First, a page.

Walls v. Alpharma: is the learned intermediary doctrine the right cure for pharmacists in Alabama?

AuthorDoughty, Julie L.


Imagine that you are a pharmacist. A male customer walks into your pharmacy to get his and his wife's prescriptions filled. You notice that the husband's prescription is classified as a pregnancy category C drug. (1) His wife's prescription is for a different drug, but treats the same condition--scabies. You fill the prescriptions, but do not warn the consumer about the risks associated with his prescription. Later, the doctor directs the customer's pregnant wife to take her husband's medication because her prescribed treatment was ineffective. Months later, you learn your pharmacy is being sued for not warning the wife that her husband's medication may be harmful to an unborn child. The wife now alleges that the medication caused her child's birth defects. This situation recently occurred in Alabama. (2) Many pharmacists are probably confused by this lawsuit and even more confused about what, if any, duty they have to warn consumers of potential risks of taking prescribed drugs.

This Note addresses Walls v. Alpharma, a recent case of first impression, which expanded the application of the learned intermediary doctrine (LID) to pharmacists. (3) Under the LID, a drug manufacturer is required to provide adequate warnings only to the prescribing physician. (4) In 1984, Alabama adopted the LID in order to shield drug manufacturers from liability for failure to warn consumers. (5) In Walls, the Alabama Supreme Court expanded the scope of the LID to shield pharmacists. (6) Walls is significant because, with this ruling, Alabama has joined other states in applying the LID to protect pharmacists. (7) According to Walls, this protection applies when a pharmacist fills a prescription that is "valid and regular on its face," and no relevant statute or regulation applies. (8)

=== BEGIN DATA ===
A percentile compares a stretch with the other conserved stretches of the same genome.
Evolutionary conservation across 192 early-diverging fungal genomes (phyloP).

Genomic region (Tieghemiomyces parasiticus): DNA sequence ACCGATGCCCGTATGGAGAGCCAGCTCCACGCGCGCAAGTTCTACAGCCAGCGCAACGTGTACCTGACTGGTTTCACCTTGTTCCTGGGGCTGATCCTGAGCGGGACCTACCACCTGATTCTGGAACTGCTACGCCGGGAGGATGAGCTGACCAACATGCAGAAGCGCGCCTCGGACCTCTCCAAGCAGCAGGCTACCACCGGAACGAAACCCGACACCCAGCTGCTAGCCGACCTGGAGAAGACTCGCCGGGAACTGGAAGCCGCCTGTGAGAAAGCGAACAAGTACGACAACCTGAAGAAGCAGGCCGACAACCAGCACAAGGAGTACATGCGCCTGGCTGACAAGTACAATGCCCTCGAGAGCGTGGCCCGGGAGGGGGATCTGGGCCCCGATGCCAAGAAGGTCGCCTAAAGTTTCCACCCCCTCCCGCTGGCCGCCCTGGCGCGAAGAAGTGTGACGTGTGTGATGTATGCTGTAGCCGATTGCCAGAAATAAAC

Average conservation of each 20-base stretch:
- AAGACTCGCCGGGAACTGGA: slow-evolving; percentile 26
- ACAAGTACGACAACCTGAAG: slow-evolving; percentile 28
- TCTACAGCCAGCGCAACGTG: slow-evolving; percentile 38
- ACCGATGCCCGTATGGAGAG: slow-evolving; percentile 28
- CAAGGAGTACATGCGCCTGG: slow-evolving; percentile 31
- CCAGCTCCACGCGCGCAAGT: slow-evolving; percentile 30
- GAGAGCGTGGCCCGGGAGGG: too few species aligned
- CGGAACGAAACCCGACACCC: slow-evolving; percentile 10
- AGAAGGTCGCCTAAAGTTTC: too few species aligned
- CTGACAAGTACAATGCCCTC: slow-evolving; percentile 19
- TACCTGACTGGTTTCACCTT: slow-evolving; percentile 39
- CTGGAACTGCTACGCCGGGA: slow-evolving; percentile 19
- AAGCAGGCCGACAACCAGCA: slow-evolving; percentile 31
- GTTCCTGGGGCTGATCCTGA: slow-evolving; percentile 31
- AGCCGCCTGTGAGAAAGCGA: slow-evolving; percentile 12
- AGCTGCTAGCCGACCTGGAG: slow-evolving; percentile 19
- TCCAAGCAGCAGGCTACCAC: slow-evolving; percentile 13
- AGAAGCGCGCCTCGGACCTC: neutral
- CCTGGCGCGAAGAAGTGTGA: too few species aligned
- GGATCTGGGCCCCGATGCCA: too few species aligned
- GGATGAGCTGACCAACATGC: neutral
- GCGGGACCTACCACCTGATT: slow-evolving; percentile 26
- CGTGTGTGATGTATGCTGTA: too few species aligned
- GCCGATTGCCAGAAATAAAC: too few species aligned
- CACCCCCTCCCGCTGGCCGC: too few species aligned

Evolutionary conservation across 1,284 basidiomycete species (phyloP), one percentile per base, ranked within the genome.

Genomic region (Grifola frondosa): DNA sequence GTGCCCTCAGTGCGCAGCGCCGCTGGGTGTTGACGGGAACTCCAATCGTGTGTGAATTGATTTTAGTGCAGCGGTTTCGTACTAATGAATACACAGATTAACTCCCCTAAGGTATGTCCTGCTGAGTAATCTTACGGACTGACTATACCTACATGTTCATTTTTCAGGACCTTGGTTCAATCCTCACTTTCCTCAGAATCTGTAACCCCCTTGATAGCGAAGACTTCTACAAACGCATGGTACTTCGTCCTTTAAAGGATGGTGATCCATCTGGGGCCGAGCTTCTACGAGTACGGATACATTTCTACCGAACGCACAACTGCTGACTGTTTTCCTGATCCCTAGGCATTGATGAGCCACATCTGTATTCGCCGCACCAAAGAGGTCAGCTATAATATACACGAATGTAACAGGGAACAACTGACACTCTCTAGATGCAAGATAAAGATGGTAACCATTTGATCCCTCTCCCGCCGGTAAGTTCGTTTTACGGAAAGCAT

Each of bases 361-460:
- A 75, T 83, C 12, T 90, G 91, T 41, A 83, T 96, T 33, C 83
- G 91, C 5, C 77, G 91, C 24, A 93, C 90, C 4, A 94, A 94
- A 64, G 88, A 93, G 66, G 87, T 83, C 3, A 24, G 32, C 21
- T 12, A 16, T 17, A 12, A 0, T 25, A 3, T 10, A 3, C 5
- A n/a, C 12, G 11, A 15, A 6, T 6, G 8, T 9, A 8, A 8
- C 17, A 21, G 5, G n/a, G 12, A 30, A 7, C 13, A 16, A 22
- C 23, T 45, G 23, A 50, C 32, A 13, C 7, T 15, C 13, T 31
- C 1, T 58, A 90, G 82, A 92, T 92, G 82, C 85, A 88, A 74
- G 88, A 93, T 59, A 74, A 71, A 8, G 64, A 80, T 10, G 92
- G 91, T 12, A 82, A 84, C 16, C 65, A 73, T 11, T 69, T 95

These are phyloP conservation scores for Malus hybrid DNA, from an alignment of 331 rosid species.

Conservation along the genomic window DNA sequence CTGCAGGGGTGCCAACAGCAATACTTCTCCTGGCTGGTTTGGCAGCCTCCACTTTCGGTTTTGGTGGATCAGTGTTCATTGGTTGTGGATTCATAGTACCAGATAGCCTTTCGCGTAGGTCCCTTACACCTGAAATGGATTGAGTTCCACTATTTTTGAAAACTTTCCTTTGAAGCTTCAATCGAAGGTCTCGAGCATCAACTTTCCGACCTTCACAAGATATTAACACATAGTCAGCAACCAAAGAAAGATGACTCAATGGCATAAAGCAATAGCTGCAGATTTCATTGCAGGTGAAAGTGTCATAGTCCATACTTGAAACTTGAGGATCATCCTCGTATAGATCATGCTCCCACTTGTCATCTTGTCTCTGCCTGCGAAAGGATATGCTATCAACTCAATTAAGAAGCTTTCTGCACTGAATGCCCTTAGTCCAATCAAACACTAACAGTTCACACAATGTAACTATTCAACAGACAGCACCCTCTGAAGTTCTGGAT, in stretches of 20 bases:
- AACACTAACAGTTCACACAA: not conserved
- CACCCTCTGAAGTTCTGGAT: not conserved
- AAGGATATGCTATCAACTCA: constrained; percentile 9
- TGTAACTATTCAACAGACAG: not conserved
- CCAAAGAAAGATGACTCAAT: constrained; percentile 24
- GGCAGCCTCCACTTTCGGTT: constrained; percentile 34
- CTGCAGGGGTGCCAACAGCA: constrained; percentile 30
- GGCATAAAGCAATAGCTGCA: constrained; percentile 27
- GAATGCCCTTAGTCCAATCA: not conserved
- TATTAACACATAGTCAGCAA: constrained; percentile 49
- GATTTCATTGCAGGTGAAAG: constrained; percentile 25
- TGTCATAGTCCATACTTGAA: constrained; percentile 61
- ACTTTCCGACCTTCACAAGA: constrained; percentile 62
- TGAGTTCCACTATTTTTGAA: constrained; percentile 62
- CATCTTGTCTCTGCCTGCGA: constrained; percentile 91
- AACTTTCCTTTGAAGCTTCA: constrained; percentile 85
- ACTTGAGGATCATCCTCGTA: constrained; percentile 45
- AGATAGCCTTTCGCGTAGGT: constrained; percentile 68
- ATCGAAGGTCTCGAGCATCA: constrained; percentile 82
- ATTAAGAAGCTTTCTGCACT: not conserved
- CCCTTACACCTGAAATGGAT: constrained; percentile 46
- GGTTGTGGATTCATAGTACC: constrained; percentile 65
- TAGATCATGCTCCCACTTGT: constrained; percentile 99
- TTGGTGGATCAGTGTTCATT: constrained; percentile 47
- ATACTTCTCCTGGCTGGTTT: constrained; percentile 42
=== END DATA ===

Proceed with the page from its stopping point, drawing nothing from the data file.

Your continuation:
The Walls decision limits pharmacists' liability to consumers, yet it also creates unclear exceptions. Pharmacists are simply not given clear guidelines on what, if any, duty they have to warn consumers. Part I of this Note briefly outlines the background of liability for failure to warn, the LID and its application to drug manufacturers and pharmacists, relevant Alabama case law, and pharmacy regulations. Part II examines the factual and procedural history of Walls and analyzes the court's opinion. Finally, part III examines the potential effects of current regulations and invalid prescriptions on future Alabama litigation and briefly discusses some advantages and disadvantages of imposing a duty on pharmacists to warn of potential drug risks.